The Persimmon is a winter fruit that is just coming into season now. You'll start seeing them in stores, soon.
Persimmons are widely available September through December, with a peak during November.As the national fruit of Japan, they would be shocked to learn that most Americans have never tasted a persimmon.
Choose persimmons with deep red undertones. Look for persimmons that are round, plump, and have glossy and smooth skin. Avoid fruits with blemishes, bruises or cracked skin and missing the green leaves at the top.
There are 2 main varieties available to Americans : the Hachiiya, and the Fuyu ( also called a "Japanese Persimmon" ) Ripe Fuyu persimmons, which look kind of like flattened tomatoes, will be crisp, while the acorn-shaped Hachiyas will be very soft and juicy. Be aware that hachiyas are shipped unripe, and MUST be ripened before eating.
Ripen persimmons at room temperature in a paper bag with an apple or banana. Store them in the refrigerator when ripe. Be sure to eat the fruit as soon as possible because overripe persimmons quickly turn to a mushy texture.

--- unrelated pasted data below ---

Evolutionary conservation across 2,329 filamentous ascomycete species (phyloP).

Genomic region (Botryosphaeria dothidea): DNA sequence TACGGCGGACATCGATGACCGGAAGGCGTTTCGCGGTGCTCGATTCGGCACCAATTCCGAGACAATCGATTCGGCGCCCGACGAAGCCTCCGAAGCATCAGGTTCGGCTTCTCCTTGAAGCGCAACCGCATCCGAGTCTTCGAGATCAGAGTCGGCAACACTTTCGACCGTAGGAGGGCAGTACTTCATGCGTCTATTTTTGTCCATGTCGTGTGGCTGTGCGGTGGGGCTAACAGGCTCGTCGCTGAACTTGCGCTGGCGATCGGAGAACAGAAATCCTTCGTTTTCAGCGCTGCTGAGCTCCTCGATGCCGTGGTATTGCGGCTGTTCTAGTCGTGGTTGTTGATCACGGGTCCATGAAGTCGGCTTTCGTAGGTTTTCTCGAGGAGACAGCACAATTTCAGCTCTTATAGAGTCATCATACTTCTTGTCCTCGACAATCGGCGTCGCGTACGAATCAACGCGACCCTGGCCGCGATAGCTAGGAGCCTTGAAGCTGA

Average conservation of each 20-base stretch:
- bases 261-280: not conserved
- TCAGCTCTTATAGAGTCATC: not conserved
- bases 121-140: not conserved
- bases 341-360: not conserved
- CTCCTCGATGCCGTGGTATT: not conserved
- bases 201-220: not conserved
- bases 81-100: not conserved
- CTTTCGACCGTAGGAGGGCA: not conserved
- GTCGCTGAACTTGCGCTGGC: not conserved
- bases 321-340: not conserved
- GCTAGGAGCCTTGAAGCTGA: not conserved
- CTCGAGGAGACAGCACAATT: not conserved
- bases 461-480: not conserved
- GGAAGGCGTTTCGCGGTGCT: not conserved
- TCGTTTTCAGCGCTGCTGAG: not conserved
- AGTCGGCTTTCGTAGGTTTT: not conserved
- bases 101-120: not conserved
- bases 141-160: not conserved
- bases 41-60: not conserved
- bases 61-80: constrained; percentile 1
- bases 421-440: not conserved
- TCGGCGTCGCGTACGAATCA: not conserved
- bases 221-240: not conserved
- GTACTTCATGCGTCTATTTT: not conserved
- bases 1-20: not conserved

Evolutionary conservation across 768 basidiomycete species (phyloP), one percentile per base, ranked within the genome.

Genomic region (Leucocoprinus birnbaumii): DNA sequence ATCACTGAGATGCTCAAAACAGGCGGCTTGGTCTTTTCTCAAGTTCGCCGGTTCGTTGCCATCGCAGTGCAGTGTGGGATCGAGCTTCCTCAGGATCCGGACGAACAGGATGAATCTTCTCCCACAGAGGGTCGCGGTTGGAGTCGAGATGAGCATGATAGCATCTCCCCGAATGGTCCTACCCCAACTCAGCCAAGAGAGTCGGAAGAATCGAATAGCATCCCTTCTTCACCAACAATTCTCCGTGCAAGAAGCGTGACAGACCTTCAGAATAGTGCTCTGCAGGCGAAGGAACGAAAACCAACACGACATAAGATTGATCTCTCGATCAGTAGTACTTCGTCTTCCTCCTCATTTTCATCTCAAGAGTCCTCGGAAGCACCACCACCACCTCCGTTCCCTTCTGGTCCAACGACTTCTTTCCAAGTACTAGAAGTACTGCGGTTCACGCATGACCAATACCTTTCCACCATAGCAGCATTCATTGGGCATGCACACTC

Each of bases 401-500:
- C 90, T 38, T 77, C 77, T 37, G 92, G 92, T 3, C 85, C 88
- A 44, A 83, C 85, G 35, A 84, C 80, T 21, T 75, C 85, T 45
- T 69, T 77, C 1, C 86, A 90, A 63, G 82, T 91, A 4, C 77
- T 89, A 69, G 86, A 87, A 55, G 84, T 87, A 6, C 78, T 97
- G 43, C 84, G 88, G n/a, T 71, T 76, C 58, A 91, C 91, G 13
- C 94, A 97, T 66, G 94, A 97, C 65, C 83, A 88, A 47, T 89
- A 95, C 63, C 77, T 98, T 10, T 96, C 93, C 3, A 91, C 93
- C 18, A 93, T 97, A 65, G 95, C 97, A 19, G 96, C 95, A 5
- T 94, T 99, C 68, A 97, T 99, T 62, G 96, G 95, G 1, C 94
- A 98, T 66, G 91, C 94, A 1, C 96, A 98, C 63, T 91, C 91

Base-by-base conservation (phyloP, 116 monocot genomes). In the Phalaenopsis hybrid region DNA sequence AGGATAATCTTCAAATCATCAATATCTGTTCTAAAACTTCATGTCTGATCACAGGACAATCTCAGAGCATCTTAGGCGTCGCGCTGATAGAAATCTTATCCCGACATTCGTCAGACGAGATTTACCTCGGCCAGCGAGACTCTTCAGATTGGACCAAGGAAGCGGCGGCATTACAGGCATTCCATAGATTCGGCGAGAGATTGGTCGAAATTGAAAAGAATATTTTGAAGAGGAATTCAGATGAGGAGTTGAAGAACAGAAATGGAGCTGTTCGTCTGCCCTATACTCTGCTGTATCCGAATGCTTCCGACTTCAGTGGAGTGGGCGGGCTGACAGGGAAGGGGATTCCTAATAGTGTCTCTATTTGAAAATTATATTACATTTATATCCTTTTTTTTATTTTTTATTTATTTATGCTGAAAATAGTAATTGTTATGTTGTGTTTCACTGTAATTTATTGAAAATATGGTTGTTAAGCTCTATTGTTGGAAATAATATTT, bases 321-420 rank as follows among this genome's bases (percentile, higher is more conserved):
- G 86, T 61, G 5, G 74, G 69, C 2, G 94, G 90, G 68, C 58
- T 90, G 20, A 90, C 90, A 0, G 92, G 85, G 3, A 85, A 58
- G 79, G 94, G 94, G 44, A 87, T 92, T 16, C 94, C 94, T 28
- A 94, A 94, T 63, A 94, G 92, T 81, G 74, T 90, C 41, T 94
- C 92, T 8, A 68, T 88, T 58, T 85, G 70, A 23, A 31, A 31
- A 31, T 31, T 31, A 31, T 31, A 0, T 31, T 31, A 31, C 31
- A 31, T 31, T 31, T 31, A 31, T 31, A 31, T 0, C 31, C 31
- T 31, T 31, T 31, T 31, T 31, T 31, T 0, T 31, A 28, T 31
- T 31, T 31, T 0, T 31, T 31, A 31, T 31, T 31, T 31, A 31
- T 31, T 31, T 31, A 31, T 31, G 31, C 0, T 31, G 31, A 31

Unripe Hachiya persimmons taste very bitter and will suck all the moisture from your mouth — not very pleasant. The tartness will go away as the fruit ripens. A ripe Hachiya is delicious - glossy, jelly-like flesh that tastes like a cross between sweet mangoes and apricots. How can you tell when a Hachiya persimmon is ripe? Hold it in your hand. It should feel like it's filled with water and will be extremely soft and squishy.
The Fuyu Persimmon
Fuyu persimmons ( above ) in contrast are squat and rather heavy for their size. Their skin ranges from pale yellow-orange to brilliant reddish-orange; generally, the darker the color, the sweeter the taste. Fuyu persimmons are non-astringent, which means you can eat them either firm or soft. Firm Fuyus can be eaten like an apple, skin and all. And when you slice off the top, a beautiful star will appear in the flesh. Crunchy cinnamon flavored Fuyus are also great in salads and salsas.